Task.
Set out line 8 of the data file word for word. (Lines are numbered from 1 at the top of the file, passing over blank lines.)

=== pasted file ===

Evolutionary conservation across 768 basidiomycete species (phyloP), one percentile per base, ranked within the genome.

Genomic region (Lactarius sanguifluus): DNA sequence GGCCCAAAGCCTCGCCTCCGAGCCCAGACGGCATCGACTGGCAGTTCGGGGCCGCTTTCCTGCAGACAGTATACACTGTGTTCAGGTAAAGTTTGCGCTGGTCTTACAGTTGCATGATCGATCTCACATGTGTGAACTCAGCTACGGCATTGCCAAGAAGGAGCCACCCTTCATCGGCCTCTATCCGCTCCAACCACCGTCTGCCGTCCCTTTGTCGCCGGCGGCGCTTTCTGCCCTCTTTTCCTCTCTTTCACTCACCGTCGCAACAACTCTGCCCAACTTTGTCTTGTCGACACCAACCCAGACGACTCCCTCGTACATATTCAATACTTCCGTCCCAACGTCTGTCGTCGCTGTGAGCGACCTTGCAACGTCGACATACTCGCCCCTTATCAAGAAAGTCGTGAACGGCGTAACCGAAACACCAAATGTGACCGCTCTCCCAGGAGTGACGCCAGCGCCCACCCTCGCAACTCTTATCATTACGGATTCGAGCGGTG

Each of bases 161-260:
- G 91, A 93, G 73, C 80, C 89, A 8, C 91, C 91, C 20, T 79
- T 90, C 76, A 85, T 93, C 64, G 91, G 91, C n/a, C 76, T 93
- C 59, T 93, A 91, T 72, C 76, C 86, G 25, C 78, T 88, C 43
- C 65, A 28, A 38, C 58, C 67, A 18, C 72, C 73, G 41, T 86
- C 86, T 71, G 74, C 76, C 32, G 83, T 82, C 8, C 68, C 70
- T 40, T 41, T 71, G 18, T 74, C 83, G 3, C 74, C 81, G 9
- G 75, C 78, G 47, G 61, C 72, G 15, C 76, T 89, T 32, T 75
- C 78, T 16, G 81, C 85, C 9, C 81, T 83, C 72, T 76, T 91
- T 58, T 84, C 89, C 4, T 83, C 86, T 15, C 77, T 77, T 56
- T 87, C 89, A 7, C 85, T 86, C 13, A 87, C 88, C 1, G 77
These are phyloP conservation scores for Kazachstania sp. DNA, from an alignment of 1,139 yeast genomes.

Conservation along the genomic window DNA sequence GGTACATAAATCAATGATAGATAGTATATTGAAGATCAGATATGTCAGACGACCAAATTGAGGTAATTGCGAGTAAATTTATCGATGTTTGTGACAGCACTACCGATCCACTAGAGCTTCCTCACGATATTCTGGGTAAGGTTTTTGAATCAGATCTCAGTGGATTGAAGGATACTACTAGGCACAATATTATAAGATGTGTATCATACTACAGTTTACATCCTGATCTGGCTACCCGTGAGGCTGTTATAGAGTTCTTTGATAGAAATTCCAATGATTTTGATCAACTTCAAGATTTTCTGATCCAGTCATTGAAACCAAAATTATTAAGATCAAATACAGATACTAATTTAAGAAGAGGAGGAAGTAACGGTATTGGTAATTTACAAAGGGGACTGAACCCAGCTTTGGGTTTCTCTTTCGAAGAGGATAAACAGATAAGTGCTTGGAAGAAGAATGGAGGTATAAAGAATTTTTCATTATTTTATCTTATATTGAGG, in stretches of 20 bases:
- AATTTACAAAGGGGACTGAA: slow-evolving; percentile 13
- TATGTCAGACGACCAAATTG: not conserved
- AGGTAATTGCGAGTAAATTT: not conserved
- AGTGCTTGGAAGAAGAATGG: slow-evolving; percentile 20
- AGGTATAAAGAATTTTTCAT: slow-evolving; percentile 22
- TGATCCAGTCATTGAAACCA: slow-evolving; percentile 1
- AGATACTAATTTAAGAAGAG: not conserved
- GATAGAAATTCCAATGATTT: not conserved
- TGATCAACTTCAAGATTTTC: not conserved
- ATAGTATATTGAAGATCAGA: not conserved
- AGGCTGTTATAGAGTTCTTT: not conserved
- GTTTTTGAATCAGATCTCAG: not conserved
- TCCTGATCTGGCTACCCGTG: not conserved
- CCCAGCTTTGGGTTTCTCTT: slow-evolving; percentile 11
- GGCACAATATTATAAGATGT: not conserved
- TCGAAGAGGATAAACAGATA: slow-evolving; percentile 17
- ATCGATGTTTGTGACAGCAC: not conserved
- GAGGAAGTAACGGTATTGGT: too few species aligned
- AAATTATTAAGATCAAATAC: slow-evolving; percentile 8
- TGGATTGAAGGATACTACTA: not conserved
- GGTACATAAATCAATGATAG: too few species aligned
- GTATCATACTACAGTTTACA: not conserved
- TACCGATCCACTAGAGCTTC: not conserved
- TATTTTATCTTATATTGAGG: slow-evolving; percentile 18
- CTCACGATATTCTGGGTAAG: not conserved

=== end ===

- C 86, T 71, G 74, C 76, C 32, G 83, T 82, C 8, C 68, C 70